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April 12, 2022 35 mins

In this episode of the Tape Heads: Draft Season podcast, hosts Bob Wischusen and Greg Cosell discuss where teams are right now while preparing for the Draft.  Now just two weeks away, we've got players visiting teams and Greg explains how evaluations could be changing.  We move to the defensive tackles and what Bob thinks are some of the most intriguing prospects we're seeing from this class of players. Looking at some of the prime prospects, Greg points out that most of them didn't play often on 3rd downs with distance.  Depending on the needs of the team, it will be interesting to see where these prospects come off the Draft board.  We turn to the prospects like Jordan Davis, Travon Walker, Devonte Wyatt, DeMarvin Leal, Phidarian Mathis, Matthew Butler, and Neil Farrell.

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Episode Transcript

Available transcripts are automatically generated. Complete accuracy is not guaranteed.
Speaker 1 (00:03):
Tape Eds' is a production of I Heart Media and
the NFL. Welcome to another week, another edition of tapeds
Draft Season. As now we actually have the finish line
in our sites, Bobo Shoes and longtime radio voice of
the New York Jets college football for ESPN as well,

(00:24):
and the guy you want to hear from every week
as we go through all of these prospects. And again,
we don't do the mock drafts on this podcast as
much as we take a deeper dive behind the xers
and o's that hopefully the real football nerds like us
will appreciate and nobody, and I say this with all
love and respect, is a bigger football nerd than Greg
cost but as nerdy as anybody I've ever met in football.

(00:44):
And I love it because we can take that deep
dive every week. Of course, Greg, you've been watching him
NFL films, breakdown games each week, NFL Match Up, the
Show on ESPN and also UH for forty plus years.
He has been going behind the Xers and o's looking
at the all twenty two not just breaking down regular
season actual NFL game, but also at this time of

(01:04):
the year, the draft prospects because that's what we're talking about.
And Greg, we actually, as I said, can see the tape. Right,
we've kind of hit the home stretch. It's about two
weeks away now from Draft night and getting this draft underway,
and teams right now, I would guess are probably really
starting to put the final touches on their board. This process. Now,

(01:25):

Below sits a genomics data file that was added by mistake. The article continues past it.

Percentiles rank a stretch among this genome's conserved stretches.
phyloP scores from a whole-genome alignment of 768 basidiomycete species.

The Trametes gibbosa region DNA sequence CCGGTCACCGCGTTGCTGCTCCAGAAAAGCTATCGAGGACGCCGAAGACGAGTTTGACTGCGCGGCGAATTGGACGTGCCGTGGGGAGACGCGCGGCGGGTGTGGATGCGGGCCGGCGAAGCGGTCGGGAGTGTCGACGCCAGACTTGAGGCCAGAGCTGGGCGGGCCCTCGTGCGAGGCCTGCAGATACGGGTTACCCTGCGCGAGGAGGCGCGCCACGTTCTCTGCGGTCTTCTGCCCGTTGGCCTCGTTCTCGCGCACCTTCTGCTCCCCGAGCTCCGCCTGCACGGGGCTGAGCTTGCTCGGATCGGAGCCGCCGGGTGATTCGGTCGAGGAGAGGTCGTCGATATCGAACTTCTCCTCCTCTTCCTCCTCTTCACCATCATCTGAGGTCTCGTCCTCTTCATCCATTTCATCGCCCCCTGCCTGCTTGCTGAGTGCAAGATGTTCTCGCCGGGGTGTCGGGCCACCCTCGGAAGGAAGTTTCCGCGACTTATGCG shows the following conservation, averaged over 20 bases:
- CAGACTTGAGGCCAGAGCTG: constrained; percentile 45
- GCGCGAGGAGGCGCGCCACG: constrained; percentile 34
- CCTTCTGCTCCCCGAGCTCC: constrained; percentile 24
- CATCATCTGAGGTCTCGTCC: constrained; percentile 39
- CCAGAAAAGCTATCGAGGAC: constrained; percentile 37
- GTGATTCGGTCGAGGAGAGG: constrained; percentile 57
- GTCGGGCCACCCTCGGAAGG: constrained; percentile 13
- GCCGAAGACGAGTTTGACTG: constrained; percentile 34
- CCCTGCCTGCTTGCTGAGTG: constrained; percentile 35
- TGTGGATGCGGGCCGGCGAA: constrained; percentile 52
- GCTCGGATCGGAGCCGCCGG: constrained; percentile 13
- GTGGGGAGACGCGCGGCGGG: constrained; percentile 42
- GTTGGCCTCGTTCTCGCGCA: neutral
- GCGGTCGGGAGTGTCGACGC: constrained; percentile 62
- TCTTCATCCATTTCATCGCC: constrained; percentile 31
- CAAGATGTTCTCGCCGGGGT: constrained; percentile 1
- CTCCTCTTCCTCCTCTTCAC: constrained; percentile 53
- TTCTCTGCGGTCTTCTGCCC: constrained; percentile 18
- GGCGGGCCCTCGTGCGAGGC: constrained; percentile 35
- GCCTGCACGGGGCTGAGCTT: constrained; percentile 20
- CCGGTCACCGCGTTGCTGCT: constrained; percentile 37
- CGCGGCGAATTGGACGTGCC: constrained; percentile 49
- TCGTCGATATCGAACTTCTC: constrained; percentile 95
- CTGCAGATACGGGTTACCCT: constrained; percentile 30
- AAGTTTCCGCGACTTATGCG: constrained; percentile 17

once you get about two weeks away, I'm sure if
you go into an NFL team's war room, a lot
of the homework, you know, as they say, the hey
is in the barn, right. They have now gone to
the combine, they've had visit, they've gone through free agency,
they've done their reports. Now it's about bringing all your scouts,
your entire personnel department to your facility. All these guys

(01:45):
the travel of country all year, going everywhere to watch
these prospects. Now they come to your building and they
basically spent two weeks in a bunker getting the final
touches on this draft board. Right, I mean, how what
percentage of the work do you think is now done
at this point for NFL teams? I would think if
they're good at it, Bob, close to the only thing

(02:07):
that would remain is there are still some um in
house visits as it were, with players this week, maybe
even next week. But beyond that, all the study is done. Uh,
All the tape work is done, for sure, All the
postseason work is done, because, as you said, the combines done,

(02:28):
the pro days I think are essentially done. There may
be a few left, but I think for the most part,
teams have their boards relatively set. They would have to
be something dramatic to me at this point that would
change a team's draft board. Now, maybe they bring a
player in that they really liked on tape and they've
heard pretty good things about and they really can't stand

(02:50):
them when they interview them and spend a day with them.
Maybe that changes something. But for the most part, you know,
the thing that always amazes me is the way people
start changing their evaluations of players. You know, so many
people do obviously draft work now, and they change their
evaluation of players based on what Because if you don't
work for a team, you're not getting this inside information.

(03:13):
So what are you changing your evaluation? You watched one
more game. If you watch six games, that seventh game
is going to make you change your evaluation. Of course,
not so people just change it because they talked to
someone who tells them something. But for me, I sit
here and I study tape all day and that's that's
what I do. So I can't speak to these guys

(03:35):